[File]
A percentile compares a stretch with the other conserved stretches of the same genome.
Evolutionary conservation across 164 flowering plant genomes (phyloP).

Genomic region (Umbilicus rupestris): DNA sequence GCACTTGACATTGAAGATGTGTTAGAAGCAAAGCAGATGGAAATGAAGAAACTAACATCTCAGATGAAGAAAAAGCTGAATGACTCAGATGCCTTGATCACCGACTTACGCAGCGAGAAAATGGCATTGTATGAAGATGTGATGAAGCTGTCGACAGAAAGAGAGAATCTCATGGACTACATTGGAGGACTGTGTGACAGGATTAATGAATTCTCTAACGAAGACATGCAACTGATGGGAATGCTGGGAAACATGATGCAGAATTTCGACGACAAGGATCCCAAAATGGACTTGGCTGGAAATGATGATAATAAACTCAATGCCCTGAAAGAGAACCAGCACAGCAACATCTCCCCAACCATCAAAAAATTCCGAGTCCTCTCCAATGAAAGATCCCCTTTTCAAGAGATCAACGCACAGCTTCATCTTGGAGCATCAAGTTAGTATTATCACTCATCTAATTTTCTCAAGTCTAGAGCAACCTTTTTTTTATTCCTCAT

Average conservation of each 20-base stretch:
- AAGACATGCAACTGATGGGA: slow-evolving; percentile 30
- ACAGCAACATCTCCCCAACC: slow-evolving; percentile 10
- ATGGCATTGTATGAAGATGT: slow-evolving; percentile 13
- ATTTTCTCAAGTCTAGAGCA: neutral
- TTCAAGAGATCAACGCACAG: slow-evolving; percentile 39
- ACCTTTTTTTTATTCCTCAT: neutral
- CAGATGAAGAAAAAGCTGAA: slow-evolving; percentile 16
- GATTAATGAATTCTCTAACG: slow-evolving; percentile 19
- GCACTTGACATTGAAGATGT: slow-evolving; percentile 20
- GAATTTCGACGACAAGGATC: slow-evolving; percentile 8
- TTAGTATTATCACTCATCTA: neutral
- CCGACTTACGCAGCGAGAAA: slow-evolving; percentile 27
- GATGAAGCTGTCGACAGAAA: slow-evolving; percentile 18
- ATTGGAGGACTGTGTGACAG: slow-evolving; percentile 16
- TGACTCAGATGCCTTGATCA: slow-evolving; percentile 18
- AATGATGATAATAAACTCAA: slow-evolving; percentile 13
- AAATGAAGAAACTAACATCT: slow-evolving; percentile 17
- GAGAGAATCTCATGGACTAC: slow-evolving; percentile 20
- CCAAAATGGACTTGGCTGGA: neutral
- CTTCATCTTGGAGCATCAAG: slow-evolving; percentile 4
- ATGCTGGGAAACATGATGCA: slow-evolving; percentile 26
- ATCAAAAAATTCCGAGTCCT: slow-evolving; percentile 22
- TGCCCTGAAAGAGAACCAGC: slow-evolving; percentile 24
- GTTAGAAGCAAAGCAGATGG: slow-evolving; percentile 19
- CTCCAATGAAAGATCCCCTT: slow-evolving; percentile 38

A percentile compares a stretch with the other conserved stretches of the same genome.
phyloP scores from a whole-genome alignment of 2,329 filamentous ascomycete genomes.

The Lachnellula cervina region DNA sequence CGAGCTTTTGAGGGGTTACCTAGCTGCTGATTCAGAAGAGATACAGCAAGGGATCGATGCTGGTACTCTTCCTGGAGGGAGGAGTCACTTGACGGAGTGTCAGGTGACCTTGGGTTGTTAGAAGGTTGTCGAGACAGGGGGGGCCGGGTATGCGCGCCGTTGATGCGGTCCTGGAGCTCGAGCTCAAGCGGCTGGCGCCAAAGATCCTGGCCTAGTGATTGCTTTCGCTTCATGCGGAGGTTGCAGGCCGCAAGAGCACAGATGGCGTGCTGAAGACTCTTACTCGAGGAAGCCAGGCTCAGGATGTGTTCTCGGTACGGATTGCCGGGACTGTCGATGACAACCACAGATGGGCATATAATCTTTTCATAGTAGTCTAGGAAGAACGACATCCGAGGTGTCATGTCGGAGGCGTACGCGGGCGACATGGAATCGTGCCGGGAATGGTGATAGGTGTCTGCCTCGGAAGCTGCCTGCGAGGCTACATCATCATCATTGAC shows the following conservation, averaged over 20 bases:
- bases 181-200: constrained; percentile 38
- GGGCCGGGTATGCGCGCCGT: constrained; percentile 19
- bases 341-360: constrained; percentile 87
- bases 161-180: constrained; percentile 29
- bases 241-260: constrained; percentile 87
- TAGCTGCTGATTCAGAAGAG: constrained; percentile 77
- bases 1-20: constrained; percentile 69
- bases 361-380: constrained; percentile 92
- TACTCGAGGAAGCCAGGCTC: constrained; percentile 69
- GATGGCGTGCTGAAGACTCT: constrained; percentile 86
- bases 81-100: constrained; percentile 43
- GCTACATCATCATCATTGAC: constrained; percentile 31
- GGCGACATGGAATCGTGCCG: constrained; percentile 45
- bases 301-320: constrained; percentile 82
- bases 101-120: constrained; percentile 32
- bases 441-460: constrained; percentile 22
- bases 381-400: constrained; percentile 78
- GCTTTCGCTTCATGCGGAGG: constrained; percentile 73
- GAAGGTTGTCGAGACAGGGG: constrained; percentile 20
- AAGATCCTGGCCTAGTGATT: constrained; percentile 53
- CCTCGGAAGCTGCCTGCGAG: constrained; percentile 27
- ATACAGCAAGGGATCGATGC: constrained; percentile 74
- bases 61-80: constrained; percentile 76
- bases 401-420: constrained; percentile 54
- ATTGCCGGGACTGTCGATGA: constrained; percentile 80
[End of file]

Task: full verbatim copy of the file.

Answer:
A percentile compares a stretch with the other conserved stretches of the same genome.
Evolutionary conservation across 164 flowering plant genomes (phyloP).

Genomic region (Umbilicus rupestris): DNA sequence GCACTTGACATTGAAGATGTGTTAGAAGCAAAGCAGATGGAAATGAAGAAACTAACATCTCAGATGAAGAAAAAGCTGAATGACTCAGATGCCTTGATCACCGACTTACGCAGCGAGAAAATGGCATTGTATGAAGATGTGATGAAGCTGTCGACAGAAAGAGAGAATCTCATGGACTACATTGGAGGACTGTGTGACAGGATTAATGAATTCTCTAACGAAGACATGCAACTGATGGGAATGCTGGGAAACATGATGCAGAATTTCGACGACAAGGATCCCAAAATGGACTTGGCTGGAAATGATGATAATAAACTCAATGCCCTGAAAGAGAACCAGCACAGCAACATCTCCCCAACCATCAAAAAATTCCGAGTCCTCTCCAATGAAAGATCCCCTTTTCAAGAGATCAACGCACAGCTTCATCTTGGAGCATCAAGTTAGTATTATCACTCATCTAATTTTCTCAAGTCTAGAGCAACCTTTTTTTTATTCCTCAT

Average conservation of each 20-base stretch:
- AAGACATGCAACTGATGGGA: slow-evolving; percentile 30
- ACAGCAACATCTCCCCAACC: slow-evolving; percentile 10
- ATGGCATTGTATGAAGATGT: slow-evolving; percentile 13
- ATTTTCTCAAGTCTAGAGCA: neutral
- TTCAAGAGATCAACGCACAG: slow-evolving; percentile 39
- ACCTTTTTTTTATTCCTCAT: neutral
- CAGATGAAGAAAAAGCTGAA: slow-evolving; percentile 16
- GATTAATGAATTCTCTAACG: slow-evolving; percentile 19
- GCACTTGACATTGAAGATGT: slow-evolving; percentile 20
- GAATTTCGACGACAAGGATC: slow-evolving; percentile 8
- TTAGTATTATCACTCATCTA: neutral
- CCGACTTACGCAGCGAGAAA: slow-evolving; percentile 27
- GATGAAGCTGTCGACAGAAA: slow-evolving; percentile 18
- ATTGGAGGACTGTGTGACAG: slow-evolving; percentile 16
- TGACTCAGATGCCTTGATCA: slow-evolving; percentile 18
- AATGATGATAATAAACTCAA: slow-evolving; percentile 13
- AAATGAAGAAACTAACATCT: slow-evolving; percentile 17
- GAGAGAATCTCATGGACTAC: slow-evolving; percentile 20
- CCAAAATGGACTTGGCTGGA: neutral
- CTTCATCTTGGAGCATCAAG: slow-evolving; percentile 4
- ATGCTGGGAAACATGATGCA: slow-evolving; percentile 26
- ATCAAAAAATTCCGAGTCCT: slow-evolving; percentile 22
- TGCCCTGAAAGAGAACCAGC: slow-evolving; percentile 24
- GTTAGAAGCAAAGCAGATGG: slow-evolving; percentile 19
- CTCCAATGAAAGATCCCCTT: slow-evolving; percentile 38

A percentile compares a stretch with the other conserved stretches of the same genome.
phyloP scores from a whole-genome alignment of 2,329 filamentous ascomycete genomes.

The Lachnellula cervina region DNA sequence CGAGCTTTTGAGGGGTTACCTAGCTGCTGATTCAGAAGAGATACAGCAAGGGATCGATGCTGGTACTCTTCCTGGAGGGAGGAGTCACTTGACGGAGTGTCAGGTGACCTTGGGTTGTTAGAAGGTTGTCGAGACAGGGGGGGCCGGGTATGCGCGCCGTTGATGCGGTCCTGGAGCTCGAGCTCAAGCGGCTGGCGCCAAAGATCCTGGCCTAGTGATTGCTTTCGCTTCATGCGGAGGTTGCAGGCCGCAAGAGCACAGATGGCGTGCTGAAGACTCTTACTCGAGGAAGCCAGGCTCAGGATGTGTTCTCGGTACGGATTGCCGGGACTGTCGATGACAACCACAGATGGGCATATAATCTTTTCATAGTAGTCTAGGAAGAACGACATCCGAGGTGTCATGTCGGAGGCGTACGCGGGCGACATGGAATCGTGCCGGGAATGGTGATAGGTGTCTGCCTCGGAAGCTGCCTGCGAGGCTACATCATCATCATTGAC shows the following conservation, averaged over 20 bases:
- bases 181-200: constrained; percentile 38
- GGGCCGGGTATGCGCGCCGT: constrained; percentile 19
- bases 341-360: constrained; percentile 87
- bases 161-180: constrained; percentile 29
- bases 241-260: constrained; percentile 87
- TAGCTGCTGATTCAGAAGAG: constrained; percentile 77
- bases 1-20: constrained; percentile 69
- bases 361-380: constrained; percentile 92
- TACTCGAGGAAGCCAGGCTC: constrained; percentile 69
- GATGGCGTGCTGAAGACTCT: constrained; percentile 86
- bases 81-100: constrained; percentile 43
- GCTACATCATCATCATTGAC: constrained; percentile 31
- GGCGACATGGAATCGTGCCG: constrained; percentile 45
- bases 301-320: constrained; percentile 82
- bases 101-120: constrained; percentile 32
- bases 441-460: constrained; percentile 22
- bases 381-400: constrained; percentile 78
- GCTTTCGCTTCATGCGGAGG: constrained; percentile 73
- GAAGGTTGTCGAGACAGGGG: constrained; percentile 20
- AAGATCCTGGCCTAGTGATT: constrained; percentile 53
- CCTCGGAAGCTGCCTGCGAG: constrained; percentile 27
- ATACAGCAAGGGATCGATGC: constrained; percentile 74
- bases 61-80: constrained; percentile 76
- bases 401-420: constrained; percentile 54
- ATTGCCGGGACTGTCGATGA: constrained; percentile 80